"Obviously, it's getting tougher and tougher," Florida Panthers GM Dale Tallon said during a quick chat Tuesday.
Like Murray, Tallon is going to have money to spend this summer.
"There's some assets we're interested in," he said. "We've identified who we like, who fit into our player allotment, where they would fit into our organization and how they would help our young guys develop quicker."
This list, like Murray's preliminary list, is going to change between now and July 1, but here's an early look at the top 25 unrestricted free agents for this summer, ranked in order of the most value they'll provide their next team:
Note: All cap hit data is courtesy of CapGeek.com.
At this point in Miller's career, he has to decide where he thinks he has the best chance of winning a Stanley Cup. "That's what it comes down to," one NHL source said. "That is the determining factor." It's hard to argue there's a better spot than the one Murray sent him to before the trade deadline. The Blues really like Jake Allen, but are firmly in the middle of a Stanley Cup window, and Miller gives them the best chance to win. It might be the perfect marriage. If the Ducks decide to let Jonas Hiller walk this summer, Anaheim is another city that would intrigue Miller, who spends offseason time in California. The problem there is that Ducks GM Bob Murray has no shortage of goalie options in the system. Miller's future may hinge on how things go this postseason in St. Louis.
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SNAPPING IT: The Bruins are 0-4-1 in their last five games against the Canadiens. This is the third of four games between these teams this season. The Bruins are 17-10-3 on the road this season and 16-8-1 against Atlantic Division teams. Montreal beat Boston 2-1 on Dec. 5 at Bell Centre. Then the Canadiens won 4-1 on Jan. 30 at TD Garden.
WHAT HAVE YOU DONE LATELY: The Bruins are in the midst of a five-game winning streak. Boston is 8-2-1 in its last 11 games and 13-2-3 in the last 18. After a 4-3 shootout win over Tampa on Saturday, and 5-2 win over the Florida Panthers on Sunday, the Bruins close out this three-game road trip against the Canadiens.
“We’ve got to go out there and play our game and let’s continue to do the things we’ve done lately,” said Bruins coach Claude Julien. “That’s where our focus has to be. Not on the team we’re playing, not on where we are, but what we have to do and that’s what we intend to do tonight. We played a great game in Tampa, a great game in Florida and now it’s about bringing this game here and doing the same things that have given us success. If we focus on those things our chances are good.”
Montreal is 6-3-1 in its last 10 games and has an 18-10-5 record on home ice. The Canadiens are 9-6-4 against divisional opponents.
“If we go out and play our game tonight, it’s going to be an interesting one,” Julien said.
MASKED MEN: Bruins goalie Tuukka Rask did not participate in the team’s optional morning skate Wednesday, but he’s expected to start against the Canadiens. He has a 2-10-2 career record against Montreal, with a 2.88 goals-against average and a .899 save percentage. Rask is leading the league with six shutouts, and is 7-3-2 in his last 12 starts. Since Montreal’s No. 1 goalie Carey Price remains sidelined with a lower-body injury, fellow netminder Peter Budaj will start against the Bruins. Budaj is 4-1-0 in his career against the Bruins, including one shutout, a 2.34 GAA and a .919 SP. He stopped a season-high 34 shots en route to a 4-1 win over the Bruins on Jan. 30. Overall, he’s 8-7-2 with a 2.42 GAA and a .909 SP in 20 games this season.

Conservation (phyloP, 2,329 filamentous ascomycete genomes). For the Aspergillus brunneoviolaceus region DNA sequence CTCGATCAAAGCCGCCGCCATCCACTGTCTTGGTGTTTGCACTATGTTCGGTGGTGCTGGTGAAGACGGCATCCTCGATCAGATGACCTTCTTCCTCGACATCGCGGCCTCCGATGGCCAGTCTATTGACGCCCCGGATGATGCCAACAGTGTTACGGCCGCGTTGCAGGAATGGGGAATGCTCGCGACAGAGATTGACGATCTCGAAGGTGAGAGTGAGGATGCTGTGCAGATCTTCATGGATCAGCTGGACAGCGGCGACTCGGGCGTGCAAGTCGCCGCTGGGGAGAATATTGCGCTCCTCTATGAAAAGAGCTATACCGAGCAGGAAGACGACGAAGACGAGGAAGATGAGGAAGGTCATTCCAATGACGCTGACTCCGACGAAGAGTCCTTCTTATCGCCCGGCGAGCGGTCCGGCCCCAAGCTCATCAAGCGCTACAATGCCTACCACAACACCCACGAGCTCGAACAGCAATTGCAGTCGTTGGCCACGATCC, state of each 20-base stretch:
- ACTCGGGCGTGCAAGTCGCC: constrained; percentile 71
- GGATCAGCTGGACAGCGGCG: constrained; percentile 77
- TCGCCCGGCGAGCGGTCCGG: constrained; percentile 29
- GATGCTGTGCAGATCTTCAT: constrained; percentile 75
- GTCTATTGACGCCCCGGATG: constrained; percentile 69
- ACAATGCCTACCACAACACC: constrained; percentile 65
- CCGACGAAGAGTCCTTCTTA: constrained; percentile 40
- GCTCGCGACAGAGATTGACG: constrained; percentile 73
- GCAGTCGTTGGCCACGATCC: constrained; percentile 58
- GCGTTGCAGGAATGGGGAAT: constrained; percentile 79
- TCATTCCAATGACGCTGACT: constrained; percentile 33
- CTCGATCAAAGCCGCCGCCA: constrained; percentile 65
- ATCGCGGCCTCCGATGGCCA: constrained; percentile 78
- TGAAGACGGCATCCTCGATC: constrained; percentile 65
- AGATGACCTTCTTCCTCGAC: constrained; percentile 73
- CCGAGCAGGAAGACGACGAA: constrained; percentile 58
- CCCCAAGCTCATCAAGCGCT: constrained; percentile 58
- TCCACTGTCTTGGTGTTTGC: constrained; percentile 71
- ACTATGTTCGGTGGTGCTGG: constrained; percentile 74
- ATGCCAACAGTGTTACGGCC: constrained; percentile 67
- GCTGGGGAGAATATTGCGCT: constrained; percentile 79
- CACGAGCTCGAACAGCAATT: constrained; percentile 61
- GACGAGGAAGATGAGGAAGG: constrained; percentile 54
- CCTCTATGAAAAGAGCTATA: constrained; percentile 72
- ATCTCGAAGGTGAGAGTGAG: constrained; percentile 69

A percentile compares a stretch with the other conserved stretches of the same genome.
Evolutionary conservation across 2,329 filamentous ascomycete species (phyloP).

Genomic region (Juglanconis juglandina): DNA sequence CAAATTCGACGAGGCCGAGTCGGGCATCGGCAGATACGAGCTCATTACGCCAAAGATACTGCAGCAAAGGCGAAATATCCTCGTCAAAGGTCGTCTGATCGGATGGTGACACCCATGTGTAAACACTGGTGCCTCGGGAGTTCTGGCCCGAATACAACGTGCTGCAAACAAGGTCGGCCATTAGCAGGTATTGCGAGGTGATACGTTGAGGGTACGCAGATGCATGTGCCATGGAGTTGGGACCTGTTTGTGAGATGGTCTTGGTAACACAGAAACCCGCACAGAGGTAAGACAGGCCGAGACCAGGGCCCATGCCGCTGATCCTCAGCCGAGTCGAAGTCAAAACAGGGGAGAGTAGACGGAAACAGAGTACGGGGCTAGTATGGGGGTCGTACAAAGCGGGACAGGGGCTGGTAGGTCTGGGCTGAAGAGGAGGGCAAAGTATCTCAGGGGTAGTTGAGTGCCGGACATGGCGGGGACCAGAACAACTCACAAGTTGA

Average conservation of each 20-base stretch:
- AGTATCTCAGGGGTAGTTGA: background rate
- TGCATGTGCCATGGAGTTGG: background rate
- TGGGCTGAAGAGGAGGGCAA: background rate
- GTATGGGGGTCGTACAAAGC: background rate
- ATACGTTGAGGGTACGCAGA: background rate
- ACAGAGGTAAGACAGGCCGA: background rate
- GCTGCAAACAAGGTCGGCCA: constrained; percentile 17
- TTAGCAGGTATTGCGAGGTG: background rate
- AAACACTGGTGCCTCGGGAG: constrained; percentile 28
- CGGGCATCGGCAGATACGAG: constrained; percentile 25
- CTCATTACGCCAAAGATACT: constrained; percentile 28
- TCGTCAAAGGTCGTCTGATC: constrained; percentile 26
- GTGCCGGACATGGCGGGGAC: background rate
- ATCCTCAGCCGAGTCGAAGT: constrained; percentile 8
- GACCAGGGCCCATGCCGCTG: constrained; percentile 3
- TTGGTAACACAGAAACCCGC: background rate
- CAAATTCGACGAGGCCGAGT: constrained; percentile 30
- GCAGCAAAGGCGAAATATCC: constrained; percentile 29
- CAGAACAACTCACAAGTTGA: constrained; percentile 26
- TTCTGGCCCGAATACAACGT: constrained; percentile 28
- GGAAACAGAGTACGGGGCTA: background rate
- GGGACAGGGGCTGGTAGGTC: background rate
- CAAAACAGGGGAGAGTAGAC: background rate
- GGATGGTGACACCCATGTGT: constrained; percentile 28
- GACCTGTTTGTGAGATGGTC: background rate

LINEUPS: The Bruins will be without forward Daniel Paille (concussion) and defenseman Dougie Hamilton (healthy scratch). Forward Jordan Caron will play on the Bruins’ energy line, along with Shawn Thornton and Gregory Campbell. Montreal added forward Thomas Vanek at the trade deadline and this will be his first game against the Bruins as a member of the Canadiens. He has 61 points in 53 career games against the Bruins. Montreal defenseman Josh Gorges is out with a broken left hand.
“I’m going with the same D-core as I had the other night,” Julien said.
The pairings will likely be: Zdeno Chara-Andrej Meszaros, Matt Bartkowski-Johnny Boychuk, Torey Krug-Kevan Miller.
Meszaros, who arrived in Boston via a deadline-day trade with the Philadelphia Flyers, made his Bruins debut in a 5-2 win over the Florida Panthers on Sunday in Sunrise, Fla. He scored a goal, registered six shots on net and logged 20:36 of ice time.
Since the Bruins play a completely different defensive style than he’s used to, Meszaros has been watching video before and after games, and has been spending time learning the system from the coaching staff.
A left-handed shot, Meszaros played the majority of his career on the right side, but this season the Flyers had him on the left side. Julien would like Meszaros to return to the right side, which is a comfortable spot for the veteran defenseman.
“To me it doesn’t matter,” Meszaros said. “I like it because your stick is always in the middle in the offensive zone so you can shoot it right away. Obviously, it’s a little tougher to pull [the puck] off the wall and in the defensive zone it’s a little bit harder to pass it, but when you play for so long you get used to it and I don’t mind it at all.”
Hamilton has played well this season, his first full season in the NHL, but he had a few critical miscues in Saturday’s 4-3 shootout win over the Tampa Bay Lightning. Prior to the acquisitions of Meszaros and Corey Potter, the Bruins had only six healthy defensemen. Now that there’s depth again, it creates a healthy competition on the team’s blue line. Overall, Hamilton has seven goals and 11 assists for 18 points, including a plus-14 rating in 47 games this season.